Sorry if this sounds like a rather dry topic – in fact it isn’t at all. I’m writing about this because it is so interesting (to me, at least.)
One of the things that is unusual about this hospital is its particular focus on quality improvement – the process of looking at what you do, and seeing if it is working, reviewing it, making changes, looking again. It really is part of the institutional culture. This is quite unusual for any organisation, and strikingly so for a remote, rural health care organisation. Every department is expected to audit its activity monthly, and submit the data for collective scrutiny once a month. The hospital has an overall five year strategic plan and within this, each department has an annual work-plan.
Today was the day when the audits and workplan for the second quarter were reviewed. For the last few days, we have been gathering our audits together in my department (the adult in patient ward) and reviewing them as a team. Each nurse is assigned an area of work to audit ;- questions such as; Do we screen patients for HIV within 24 hours of admission? Do new patients receive an orientation when they arrive on the ward? Do we screen people for unmet contraceptive need? Is our antibiotic prescribing rational? What is the rate of post operative wound infection? and so on. In a way that I am beginning to get used to, there were an awful lot of loose ends to tie up, and reassurances that things would all be OK, and then some last minute fixes for everything to be ready on the day. There’s been excel spread-sheeting, and graph making and data transfer in a frenzy.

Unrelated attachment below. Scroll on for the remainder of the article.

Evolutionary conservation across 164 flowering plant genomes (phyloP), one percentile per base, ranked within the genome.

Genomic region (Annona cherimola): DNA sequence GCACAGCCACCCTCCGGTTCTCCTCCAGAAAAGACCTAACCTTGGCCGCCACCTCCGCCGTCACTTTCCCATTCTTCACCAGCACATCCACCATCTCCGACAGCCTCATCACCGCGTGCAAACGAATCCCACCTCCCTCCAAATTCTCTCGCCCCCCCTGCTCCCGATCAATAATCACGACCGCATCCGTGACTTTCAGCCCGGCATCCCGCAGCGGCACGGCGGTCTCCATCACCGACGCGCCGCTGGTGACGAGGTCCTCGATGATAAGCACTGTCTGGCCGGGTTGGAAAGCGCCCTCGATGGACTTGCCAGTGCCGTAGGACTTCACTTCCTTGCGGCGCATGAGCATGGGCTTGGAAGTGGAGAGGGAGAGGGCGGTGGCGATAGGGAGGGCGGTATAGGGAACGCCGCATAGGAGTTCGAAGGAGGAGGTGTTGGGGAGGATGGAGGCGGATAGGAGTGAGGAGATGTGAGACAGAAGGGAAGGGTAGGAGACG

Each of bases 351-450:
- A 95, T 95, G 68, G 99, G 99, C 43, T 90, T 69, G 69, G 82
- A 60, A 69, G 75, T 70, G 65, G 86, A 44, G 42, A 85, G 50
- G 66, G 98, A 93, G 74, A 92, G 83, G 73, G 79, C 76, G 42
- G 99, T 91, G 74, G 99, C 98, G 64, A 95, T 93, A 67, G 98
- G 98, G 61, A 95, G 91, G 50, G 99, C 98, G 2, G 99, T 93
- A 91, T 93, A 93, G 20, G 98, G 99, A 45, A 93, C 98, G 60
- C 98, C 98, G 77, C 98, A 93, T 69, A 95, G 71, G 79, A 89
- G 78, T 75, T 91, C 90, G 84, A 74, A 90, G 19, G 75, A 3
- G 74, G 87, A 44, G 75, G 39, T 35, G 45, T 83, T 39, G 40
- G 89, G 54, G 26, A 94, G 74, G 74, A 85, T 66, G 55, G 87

Our team had a meeting with the hospital’s executive director to go through our audits and our performance. We were really rigorously scrutinised. Questions like ‘’ you said your target was about proportions, why are you giving us a percentage?’’ ‘’ Are you clear about your numerator?’’ It was a really detailed and exacting process. And it makes a difference, because the outcome was a really useful discussion of how we can build on what we do to make changes and improve services. For example, now that we screen all our patients about their contraceptive choices, what can we do to encourage people to take up long acting contraceptive methods? Another audit shows that we don’t prescribe antibiotics according to guidelines because we don’t have guidelines for certain conditions – we could write them. It is stuff like this that really can bring about change and can be really inspiring.
In other news, somewhere in the day, there was a ward full of patients to review, and it was Miss A’s birthday today, so we ended the day with presents and ……chocolate cake.